The power of one – how leaders can drive or derail their company’s reputation


Waikato business leaders will be the first in the country to hear the findings of new Australasian research into leadership at a learning lunch in Hamilton this month.

Ngaire Crawford from media intelligence and insights company Isentia will present the findings from their new research series on leadership at CRUNCH (Crucial Conversations Over Lunch) on November 21 at Waikato Innovation Park.

Ms Crawford, who is head of insight (NZ) at Isentia, will lead a discussion about the impact of CEOs on their company or organisation’s brand and reputation in the media, and how they can be a catalyst for change.

The CRUNCH event will also feature a panel of local business leaders including Guy Howard-Willis, co-founder of Manta5 and e-commerce ventures Torpedo7 and; Mat Mclean, head chef of award-winning Hamilton restaurant Palate; Vanessa Williams, managing director of the Hamilton Central Business Association; and Heather Claycomb, director of award-winning public relations firm HMC Communications.

Panellists will share their insights and thoughts on leadership in the modern business environment and their tips on how to be an effective brand ambassador. The panel discussion will cover a range of leadership topics including the dos and don’ts of media engagement, leading through a crisis and the importance of ethical and transparent leadership.

Ms Crawford says that there have been more than 150,000 news stories about leadership across Australia and New Zealand this year, driven by events in politics and challenging events.

“It’s been a complex year for leaders,” says Ms Crawford, who cites the abuse of power in the legal profession and sporting organisations as one challenge for CEOs.

“The vast majority of the news we consume and engage with focuses on the negative traits and failures of individual leaders and institutions. This is then compounded by the negative feedback loop on social media platforms.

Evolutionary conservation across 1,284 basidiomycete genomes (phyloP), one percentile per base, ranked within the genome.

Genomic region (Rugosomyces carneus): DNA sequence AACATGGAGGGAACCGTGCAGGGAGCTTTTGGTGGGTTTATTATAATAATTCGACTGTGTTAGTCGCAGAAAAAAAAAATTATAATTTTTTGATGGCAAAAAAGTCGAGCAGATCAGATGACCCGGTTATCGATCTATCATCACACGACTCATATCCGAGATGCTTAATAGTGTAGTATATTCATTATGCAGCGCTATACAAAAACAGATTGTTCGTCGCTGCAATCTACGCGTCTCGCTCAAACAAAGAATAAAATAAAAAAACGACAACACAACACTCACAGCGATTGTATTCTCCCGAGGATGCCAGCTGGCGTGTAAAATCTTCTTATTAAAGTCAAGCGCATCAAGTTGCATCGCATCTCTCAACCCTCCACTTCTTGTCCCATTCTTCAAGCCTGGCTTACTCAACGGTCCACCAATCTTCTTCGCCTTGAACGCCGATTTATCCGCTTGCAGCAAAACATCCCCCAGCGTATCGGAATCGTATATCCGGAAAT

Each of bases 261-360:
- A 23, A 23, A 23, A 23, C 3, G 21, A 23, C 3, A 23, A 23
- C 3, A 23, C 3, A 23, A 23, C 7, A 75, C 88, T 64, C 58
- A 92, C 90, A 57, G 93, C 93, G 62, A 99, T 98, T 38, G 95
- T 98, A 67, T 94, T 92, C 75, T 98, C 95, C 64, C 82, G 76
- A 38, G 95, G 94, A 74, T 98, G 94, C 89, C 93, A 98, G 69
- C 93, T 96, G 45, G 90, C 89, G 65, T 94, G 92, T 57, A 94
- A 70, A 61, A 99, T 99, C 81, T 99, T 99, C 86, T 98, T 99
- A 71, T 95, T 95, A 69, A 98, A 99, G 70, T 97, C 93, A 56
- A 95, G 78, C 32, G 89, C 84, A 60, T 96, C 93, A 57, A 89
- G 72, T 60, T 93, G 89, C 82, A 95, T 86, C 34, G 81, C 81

“The media’s focus on leadership and its importance to our lives has prompted us to think and analyse the nature of leadership more deeply,” says Ms Crawford. “We think there is an interesting discussion to have about how we measure our leaders and what we expect from them, and that’s why we are developing the leadership research, to create a platform for this discussion across Australia and New Zealand.”

HMC Communications director Heather Claycomb says leaders play an important role in shaping public perceptions.

“CEOs and business leaders are often the face of their company or organisation, and that’s both a responsibility and an opportunity,” says Ms Claycomb. “We see it time and time again with clients – leaders who are able to communicate their vision and tell their company’s story, whether it’s through traditional or social media, have a positive impact on their company’s brand.”

Ms Claycomb said that effective leadership also means having a voice during a crisis, and fronting up to the media. “A CEO has an important role in this situation, to communicate in an ethical and transparent way.”

HMC Communications launched its suite of CRUNCH learning lunches in late 2017 to support Waikato business leaders. The 90-minute sessions, which include a light catered lunch, are designed to help leaders navigate the pressures they face from sources outside their business that can impact its reputation.

The CRUNCH session on leadership takes place at Waikato Innovation Park on Wednesday November 21, from 12-1.30pm and places are limited to 40. Registrations can be made at

For more information on Isentia see


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